As tennis season gets into full swing, we will take a look at the common condition of ‘tennis elbow’
or Lateral Epicondylalgia. Now, this loosely termed condition is actually more common in other gripping sports such as golf and hockey, but is due to the large gripping force that is required during impact with a ball.
What is it?
Lateral Epicondylalgia is essentially a degenerative change within the tendon of the common extensor origin on the outside of the elbow. As the tendon is used in this gripping position it puts high amounts of load through the tendon, and without adequate rest the tendon can quickly become sore.
How do I know if I have it?
You will most likely feel tenderness over the outer bony part of your elbow as well as pain with gripping and lifting. There will also usually be a past history of gripping sports or increased amounts of lifting. See your local Physiotherapist to confirm.
The condition tends to affect people who are active and over 40 years of age. It is particularly common in those who use a very tight gripping position in their chosen sports. Lateral Epicondylalgia is more common in those who use a one handed backhand as that tends to place higher loads on the tendon. Studies also show that if you make contact with the ball closer to your body it can also increase your likelihood of pathology. In more recent times, studies have found a link between neck pain and Tennis Elbow, which may need to be assessed.
What treatment should I get?
The first line of treatment most people receive is Physiotherapy or see their GP. At the clinic the professional will assess the pain site, the movements affected and more than likely suggest a period of ‘active rest.’ This entails avoiding the provocative actions until the pain settles, but keeping the arm and elbow moving in pain free positions. Your physio may include elbow joint mobilisations and/or dry needling, which help to desensitise the painful area and relax the muscle respectively. Once the pain has settled the clinician will generally start you on an exercise program to improve the integrity of the tendon. These exercises should be progressed as required over the next few weeks. If the neck is contributing to your pain it should also be addressed.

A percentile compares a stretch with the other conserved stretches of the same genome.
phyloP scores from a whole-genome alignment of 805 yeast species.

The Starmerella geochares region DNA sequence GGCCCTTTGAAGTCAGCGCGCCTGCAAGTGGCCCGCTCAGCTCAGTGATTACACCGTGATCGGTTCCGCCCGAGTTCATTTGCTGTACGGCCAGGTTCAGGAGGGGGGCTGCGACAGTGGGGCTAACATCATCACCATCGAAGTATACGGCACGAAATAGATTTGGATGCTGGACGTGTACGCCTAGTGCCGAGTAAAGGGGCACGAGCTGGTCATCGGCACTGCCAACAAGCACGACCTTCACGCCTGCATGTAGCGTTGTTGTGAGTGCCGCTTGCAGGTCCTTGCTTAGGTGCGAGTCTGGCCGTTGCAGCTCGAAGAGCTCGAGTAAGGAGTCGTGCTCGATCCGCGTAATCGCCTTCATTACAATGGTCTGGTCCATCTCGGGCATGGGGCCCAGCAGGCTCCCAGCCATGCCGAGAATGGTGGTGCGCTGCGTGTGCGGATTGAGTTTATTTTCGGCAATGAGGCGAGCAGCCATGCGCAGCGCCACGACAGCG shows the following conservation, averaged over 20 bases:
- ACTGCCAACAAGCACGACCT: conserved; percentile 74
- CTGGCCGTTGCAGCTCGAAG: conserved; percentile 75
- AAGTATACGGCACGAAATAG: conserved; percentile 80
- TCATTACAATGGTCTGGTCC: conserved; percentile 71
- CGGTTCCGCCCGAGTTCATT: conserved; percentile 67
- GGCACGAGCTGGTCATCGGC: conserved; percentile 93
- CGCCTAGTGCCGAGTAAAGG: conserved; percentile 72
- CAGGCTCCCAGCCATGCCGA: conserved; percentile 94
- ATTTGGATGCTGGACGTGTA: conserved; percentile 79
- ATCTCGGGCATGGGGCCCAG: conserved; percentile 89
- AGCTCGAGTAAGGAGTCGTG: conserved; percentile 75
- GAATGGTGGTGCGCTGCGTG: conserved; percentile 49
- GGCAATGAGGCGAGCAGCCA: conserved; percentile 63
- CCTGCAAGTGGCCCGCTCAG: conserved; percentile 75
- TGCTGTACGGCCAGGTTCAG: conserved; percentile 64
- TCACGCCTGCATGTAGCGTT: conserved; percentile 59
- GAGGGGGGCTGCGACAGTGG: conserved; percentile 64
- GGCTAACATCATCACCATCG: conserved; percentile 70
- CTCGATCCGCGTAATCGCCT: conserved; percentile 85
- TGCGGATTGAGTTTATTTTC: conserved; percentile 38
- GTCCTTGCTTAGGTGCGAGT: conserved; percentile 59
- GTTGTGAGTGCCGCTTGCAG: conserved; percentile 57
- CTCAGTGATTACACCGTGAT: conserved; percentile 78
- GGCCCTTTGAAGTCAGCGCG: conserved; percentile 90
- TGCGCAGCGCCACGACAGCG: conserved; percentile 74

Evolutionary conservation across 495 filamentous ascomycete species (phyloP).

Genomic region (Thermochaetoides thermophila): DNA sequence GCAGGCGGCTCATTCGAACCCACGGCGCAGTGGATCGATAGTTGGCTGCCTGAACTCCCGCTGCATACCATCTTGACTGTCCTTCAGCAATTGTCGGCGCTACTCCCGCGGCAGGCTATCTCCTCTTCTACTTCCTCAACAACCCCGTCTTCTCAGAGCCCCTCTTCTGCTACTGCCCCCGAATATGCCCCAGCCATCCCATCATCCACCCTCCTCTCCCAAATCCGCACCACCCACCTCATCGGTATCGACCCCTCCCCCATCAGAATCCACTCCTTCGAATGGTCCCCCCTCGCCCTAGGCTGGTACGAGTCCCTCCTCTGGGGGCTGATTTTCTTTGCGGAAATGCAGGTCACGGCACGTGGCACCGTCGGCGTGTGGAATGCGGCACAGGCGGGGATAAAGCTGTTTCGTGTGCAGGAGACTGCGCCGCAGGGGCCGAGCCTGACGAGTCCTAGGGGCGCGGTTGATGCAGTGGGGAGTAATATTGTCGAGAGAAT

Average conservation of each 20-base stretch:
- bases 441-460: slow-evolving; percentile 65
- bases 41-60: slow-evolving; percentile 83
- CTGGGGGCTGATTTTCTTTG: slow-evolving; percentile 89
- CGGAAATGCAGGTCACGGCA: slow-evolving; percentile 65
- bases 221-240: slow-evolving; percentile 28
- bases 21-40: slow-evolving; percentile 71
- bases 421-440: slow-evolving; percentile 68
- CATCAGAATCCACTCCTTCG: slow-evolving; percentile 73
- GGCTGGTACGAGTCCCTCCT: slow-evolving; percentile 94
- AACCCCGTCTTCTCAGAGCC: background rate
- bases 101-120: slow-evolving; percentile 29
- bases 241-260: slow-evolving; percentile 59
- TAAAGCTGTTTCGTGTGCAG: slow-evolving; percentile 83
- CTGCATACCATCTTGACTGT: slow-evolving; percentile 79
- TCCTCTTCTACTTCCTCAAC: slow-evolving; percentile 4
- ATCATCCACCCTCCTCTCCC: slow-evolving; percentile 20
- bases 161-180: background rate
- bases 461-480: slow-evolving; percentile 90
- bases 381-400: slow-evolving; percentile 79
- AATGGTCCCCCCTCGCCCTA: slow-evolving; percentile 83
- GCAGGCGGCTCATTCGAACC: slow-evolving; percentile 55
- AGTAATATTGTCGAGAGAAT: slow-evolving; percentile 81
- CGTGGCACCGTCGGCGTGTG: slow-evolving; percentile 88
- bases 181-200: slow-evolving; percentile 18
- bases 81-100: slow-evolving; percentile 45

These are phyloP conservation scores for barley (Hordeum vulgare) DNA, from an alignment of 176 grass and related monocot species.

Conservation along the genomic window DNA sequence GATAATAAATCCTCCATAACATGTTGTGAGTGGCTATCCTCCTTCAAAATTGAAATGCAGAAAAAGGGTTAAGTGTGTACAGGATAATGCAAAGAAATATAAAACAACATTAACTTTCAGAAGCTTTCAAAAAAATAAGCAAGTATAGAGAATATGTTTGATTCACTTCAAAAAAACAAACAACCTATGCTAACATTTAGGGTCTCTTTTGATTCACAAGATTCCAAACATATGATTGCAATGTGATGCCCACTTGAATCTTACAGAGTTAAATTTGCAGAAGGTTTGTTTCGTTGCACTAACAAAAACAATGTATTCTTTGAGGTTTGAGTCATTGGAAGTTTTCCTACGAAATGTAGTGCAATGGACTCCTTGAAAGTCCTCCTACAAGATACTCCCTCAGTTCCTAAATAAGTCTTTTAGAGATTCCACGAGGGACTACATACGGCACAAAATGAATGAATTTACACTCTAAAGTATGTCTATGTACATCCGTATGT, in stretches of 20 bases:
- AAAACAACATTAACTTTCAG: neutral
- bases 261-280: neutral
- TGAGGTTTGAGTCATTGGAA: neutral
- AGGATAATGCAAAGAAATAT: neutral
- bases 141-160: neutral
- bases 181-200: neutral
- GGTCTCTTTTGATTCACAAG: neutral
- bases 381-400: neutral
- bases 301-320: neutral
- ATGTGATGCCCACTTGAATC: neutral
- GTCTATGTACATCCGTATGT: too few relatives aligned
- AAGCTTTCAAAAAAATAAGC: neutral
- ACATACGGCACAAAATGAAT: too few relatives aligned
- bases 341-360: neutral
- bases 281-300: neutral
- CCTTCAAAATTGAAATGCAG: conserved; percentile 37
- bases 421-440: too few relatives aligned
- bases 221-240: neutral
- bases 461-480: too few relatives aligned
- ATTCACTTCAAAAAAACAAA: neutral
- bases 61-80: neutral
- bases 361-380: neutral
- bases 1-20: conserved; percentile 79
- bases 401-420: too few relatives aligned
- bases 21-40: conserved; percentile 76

What can I do about it?
The first thing is to listen to the health professional. Make sure you rest in the resting period and do the prescribed exercises when the time is right. Usually performing the isometric or eccentric exercises should bring a great deal of pain relief. Other management strategies include wearing a brace for the aggravating activities as it can take load of the tendon. Using an over-grip in racquet sports, golf and hockey can reduce pain as it decreases grip forces. Consider changing your single-handed backhand to double-hand to lessen the load on the tendon. Other important modifications included changing the tension of the strings or the type of golf club or hockey stick to decrease vibration. String tension should be lowered about 5lbs and shock dampeners are also helpful. If you are looking at a new golf or hockey stick graphite shafts tend to have less vibration and therefore send less shock into the elbow. If you are getting pain in the kitchen, it may be time to buy lighter pans or get some help with the cooking (now you have an excuse to relax!).
How long will it last?
The prognosis will largely depend on how long you have had the condition and the state of the tendon. The longer you have had the condition, the longer it will take to settle and to strengthen. Usually treatment times range from 4 weeks to 12 months. There is a large variability in prognosis due to patient compliance with exercises and resting periods. The good news is that with the right treatment tendons will improve over time and you will be able to go back to doing everything you could before!